For the typical ultrasonic array inspection *N*_{in},*N*_{sc},*N*_{f}∼10, therefore, the dimension of the *s*-space is *N*_{s}∼10^{3}. The analysis of data in such high dimensional space is difficult. However, in many cases each scattering matrix can be efficiently described by much fewer components. One possibility to reveal this reduction in dimensionality is to apply principal component analysis (PCA) [34,35] to the scattering matrices. PCA takes into account the variability of data in different directions, and chooses a new coordinate system, so each point in the manifold is represented with fewer coordinates, which are referred to as the principal components hereafter.

The class of defects that can be parametrically described by *N*_{p} parameters **p**={*p*_{1},…,*p*_{Np}}, *p*_{1n}≤*p*_{n}≤*p*_{2n}, *n*=1,…,*N*_{p}, is now considered. The corresponding set of scattering matrices is defined as *S*_{p}=*S*(*θ*_{in},*θ*_{sc},*ω*;**p**). The set of scattering matrices in the defect class can be represented by the *N*_{s}×*M* matrix *M* is the total number of scattering matrices in the defect class, vector **s**_{p} corresponds to the defect scattering matrix *S*_{p} and **S**_{p}
**R** is the *N*_{s}×*N*_{s} covariance matrix of **S**_{p} and can be obtained as
**D** contains the eigenvalues of **R**. The coordinate axes of the new coordinate system are now given by the column vectors of **V**, so any scattering matrix, **s**, in the new coordinate system is represented by the vector **s**^{(pc)} as

After the application of PCA, the defect class is effectively embedded in a lower dimensional space (which we call principal component space, or pc-space), since the first *N*_{pc} coordinates account for most of the variation of the set *S*_{p}. Normally, we have *N*_{pc}≪*N*_{s}, and the value of *N*_{pc} can be determined, for example, by setting some threshold as
*d*_{n} are the eigenvalues of covariance matrix **R** and *d*_{0} is the threshold. Therefore, only principal components with eigenvalues greater than the threshold are retained.

### (b) Structure of defect manifold

The important observation is that the set of defect class scattering matrices represents an *N*_{p}-dimensional manifold in the pc-space. This manifold will be referred to as the defect manifold or *d*-manifold. The structure of the *d*-manifold provides a fundamental insight into the defect characterization problem and determines the achievable characterization accuracy.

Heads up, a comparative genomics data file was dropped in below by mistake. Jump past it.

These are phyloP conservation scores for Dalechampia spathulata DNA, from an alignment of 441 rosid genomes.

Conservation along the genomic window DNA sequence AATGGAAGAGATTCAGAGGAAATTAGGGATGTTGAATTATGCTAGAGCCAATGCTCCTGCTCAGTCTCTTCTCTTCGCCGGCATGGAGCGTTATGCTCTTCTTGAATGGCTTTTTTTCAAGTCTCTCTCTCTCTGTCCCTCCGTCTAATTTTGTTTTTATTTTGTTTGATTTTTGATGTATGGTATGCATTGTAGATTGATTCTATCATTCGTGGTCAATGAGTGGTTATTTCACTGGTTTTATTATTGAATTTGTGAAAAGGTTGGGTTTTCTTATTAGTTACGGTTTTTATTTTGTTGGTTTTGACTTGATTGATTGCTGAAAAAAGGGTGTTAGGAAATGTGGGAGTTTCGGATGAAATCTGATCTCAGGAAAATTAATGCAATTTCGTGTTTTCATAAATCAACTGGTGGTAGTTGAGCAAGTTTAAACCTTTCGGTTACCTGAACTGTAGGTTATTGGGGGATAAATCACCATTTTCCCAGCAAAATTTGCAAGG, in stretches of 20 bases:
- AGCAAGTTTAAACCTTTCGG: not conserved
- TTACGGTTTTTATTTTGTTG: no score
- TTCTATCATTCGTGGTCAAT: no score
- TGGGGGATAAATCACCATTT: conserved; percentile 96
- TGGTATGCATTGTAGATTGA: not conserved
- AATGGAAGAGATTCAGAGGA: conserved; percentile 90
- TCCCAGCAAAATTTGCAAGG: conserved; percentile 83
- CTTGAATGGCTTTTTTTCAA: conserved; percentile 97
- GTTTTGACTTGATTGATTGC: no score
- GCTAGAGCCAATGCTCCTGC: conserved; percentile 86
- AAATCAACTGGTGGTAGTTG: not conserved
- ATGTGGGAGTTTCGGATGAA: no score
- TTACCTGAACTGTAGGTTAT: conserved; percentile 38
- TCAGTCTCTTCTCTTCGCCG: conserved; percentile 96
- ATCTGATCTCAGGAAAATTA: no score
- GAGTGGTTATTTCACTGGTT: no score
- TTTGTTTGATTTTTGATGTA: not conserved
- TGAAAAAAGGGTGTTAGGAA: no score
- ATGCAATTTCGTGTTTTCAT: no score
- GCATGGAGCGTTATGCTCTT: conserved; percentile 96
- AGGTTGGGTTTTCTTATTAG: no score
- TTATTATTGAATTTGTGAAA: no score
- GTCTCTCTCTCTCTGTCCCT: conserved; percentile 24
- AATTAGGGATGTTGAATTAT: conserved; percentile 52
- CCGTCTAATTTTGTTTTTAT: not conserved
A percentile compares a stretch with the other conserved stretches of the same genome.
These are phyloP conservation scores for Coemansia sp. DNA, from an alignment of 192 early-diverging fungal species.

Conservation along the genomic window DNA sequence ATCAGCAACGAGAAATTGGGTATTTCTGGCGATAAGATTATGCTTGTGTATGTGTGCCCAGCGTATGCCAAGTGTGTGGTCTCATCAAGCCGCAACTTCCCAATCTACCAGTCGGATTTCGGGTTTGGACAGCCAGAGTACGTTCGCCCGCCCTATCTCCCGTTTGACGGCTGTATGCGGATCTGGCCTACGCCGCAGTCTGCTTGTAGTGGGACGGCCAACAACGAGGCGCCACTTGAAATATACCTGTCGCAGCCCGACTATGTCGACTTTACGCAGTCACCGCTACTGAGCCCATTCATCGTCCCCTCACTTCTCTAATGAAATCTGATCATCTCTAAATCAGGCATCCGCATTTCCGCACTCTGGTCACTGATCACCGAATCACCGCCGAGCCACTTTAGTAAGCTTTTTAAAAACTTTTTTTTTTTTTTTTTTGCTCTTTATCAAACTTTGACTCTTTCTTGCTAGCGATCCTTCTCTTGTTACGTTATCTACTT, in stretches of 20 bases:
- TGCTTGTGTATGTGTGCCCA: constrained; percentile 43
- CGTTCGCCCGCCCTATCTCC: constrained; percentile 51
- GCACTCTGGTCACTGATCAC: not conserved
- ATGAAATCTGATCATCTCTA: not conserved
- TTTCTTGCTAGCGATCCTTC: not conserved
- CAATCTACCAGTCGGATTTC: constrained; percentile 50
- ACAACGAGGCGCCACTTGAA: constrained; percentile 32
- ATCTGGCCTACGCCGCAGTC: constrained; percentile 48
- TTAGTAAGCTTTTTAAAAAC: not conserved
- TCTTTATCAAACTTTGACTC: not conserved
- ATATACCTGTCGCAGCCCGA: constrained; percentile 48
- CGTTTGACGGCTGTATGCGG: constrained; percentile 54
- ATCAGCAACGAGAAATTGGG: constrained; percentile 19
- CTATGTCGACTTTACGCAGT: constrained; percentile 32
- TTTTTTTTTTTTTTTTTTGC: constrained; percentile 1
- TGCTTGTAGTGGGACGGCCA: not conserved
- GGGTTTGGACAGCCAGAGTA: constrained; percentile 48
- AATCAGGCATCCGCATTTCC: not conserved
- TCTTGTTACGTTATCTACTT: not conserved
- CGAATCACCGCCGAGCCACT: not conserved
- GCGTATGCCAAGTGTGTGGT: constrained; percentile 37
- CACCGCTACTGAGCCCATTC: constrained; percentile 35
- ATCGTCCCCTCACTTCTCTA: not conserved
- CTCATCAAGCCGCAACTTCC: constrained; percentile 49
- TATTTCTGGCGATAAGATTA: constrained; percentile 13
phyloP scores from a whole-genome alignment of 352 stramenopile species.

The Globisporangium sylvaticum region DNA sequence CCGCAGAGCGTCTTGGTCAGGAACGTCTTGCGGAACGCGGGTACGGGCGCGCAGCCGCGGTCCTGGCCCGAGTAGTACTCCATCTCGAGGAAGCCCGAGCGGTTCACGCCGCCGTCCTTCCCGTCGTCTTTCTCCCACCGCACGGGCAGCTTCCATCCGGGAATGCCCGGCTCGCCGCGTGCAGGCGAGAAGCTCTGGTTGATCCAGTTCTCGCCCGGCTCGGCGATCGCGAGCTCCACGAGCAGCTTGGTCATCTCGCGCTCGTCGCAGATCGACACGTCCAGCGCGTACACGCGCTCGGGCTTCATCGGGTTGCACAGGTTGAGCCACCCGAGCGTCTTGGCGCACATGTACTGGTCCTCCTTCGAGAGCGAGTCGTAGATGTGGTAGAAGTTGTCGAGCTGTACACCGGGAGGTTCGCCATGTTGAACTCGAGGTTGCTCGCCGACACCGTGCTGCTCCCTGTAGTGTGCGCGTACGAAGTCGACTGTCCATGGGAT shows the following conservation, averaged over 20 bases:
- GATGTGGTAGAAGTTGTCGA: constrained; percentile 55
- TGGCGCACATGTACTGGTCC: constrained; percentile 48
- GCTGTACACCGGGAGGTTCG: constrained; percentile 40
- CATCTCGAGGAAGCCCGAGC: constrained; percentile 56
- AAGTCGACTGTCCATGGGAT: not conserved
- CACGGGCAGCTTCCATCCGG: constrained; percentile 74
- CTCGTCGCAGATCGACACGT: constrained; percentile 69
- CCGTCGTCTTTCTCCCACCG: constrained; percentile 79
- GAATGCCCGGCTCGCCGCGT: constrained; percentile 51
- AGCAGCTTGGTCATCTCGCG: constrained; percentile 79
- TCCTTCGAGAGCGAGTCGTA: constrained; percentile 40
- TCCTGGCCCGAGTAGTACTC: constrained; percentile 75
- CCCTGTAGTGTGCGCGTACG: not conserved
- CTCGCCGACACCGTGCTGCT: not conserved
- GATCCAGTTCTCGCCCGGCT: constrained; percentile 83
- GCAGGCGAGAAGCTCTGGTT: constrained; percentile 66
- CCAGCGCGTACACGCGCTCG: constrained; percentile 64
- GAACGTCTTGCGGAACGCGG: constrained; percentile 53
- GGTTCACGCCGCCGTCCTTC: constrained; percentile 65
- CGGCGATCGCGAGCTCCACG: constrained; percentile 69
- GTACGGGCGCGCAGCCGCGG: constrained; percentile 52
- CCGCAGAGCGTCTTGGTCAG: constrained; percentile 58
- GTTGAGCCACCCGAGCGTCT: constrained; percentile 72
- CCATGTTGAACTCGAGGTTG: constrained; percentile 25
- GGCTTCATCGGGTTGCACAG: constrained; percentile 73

For the example configuration considered in §2 (figure 1), the defect parameter space is defined as **p**={*θ*_{crack},*a*_{crack}}, −60°≤*θ*_{crack}≤60°, 0.5λ≤*a*_{crack}≤2λ, where *θ*_{crack} is the crack orientation and *a*_{crack} is the crack length. The scattering matrices were calculated on a uniform grid in the parameter space with the parameter steps Δ*θ*_{crack}=2°, Δ*a*_{crack}=0.1λ. Figure 3 shows the first 25 largest eigenvalues of the covariance matrix **R**. The threshold of *d*_{0}=0.005 was taken, and in this case *N*_{pc}=5. Figure 4*a*,*b* shows the parameter *p*-space and the shape of the *d*-manifold in three-dimensional pc-space, respectively. Each point on the defect manifold corresponds to some particular point in the defect parameter space. To visualize this mapping, a colour map in the defect parameter space was used, and the same colour map was then used to plot the *d*-manifold. In other words, the same colours in the defect parameter space and the defect manifold correspond to one particular set of defect parameters. It can be seen (by observing the red region in figure 4) that, for crack parameters λ≤*a*_{crack}≤2λ, 40°≤*θ*_{crack}≤60°, this surface is well resolved, suggesting that in this region there is enough information for unique defect characterization. Note that, at these crack orientation angles, the specular reflection from the crack can be detected by the array, and, therefore, the measured part of the scattering matrix contains its maximum peak. For other parameters of the crack the shape of the *d*-manifold is more complex, which can be explained by the following factors. Firstly, the corresponding regions of the *d*-manifold are defined by more than three principal components and cannot be visualized in the three-dimensional pc-space. Secondly, in this case, the specular reflection from the crack is not detected by the array, and the measured part of scattering matrix is less sensitive to the crack parameters. Therefore, the points **s**^{(pc)}, which represent the scattering matrices in pc-space, are located close to each other and hence defect characterization is more challenging.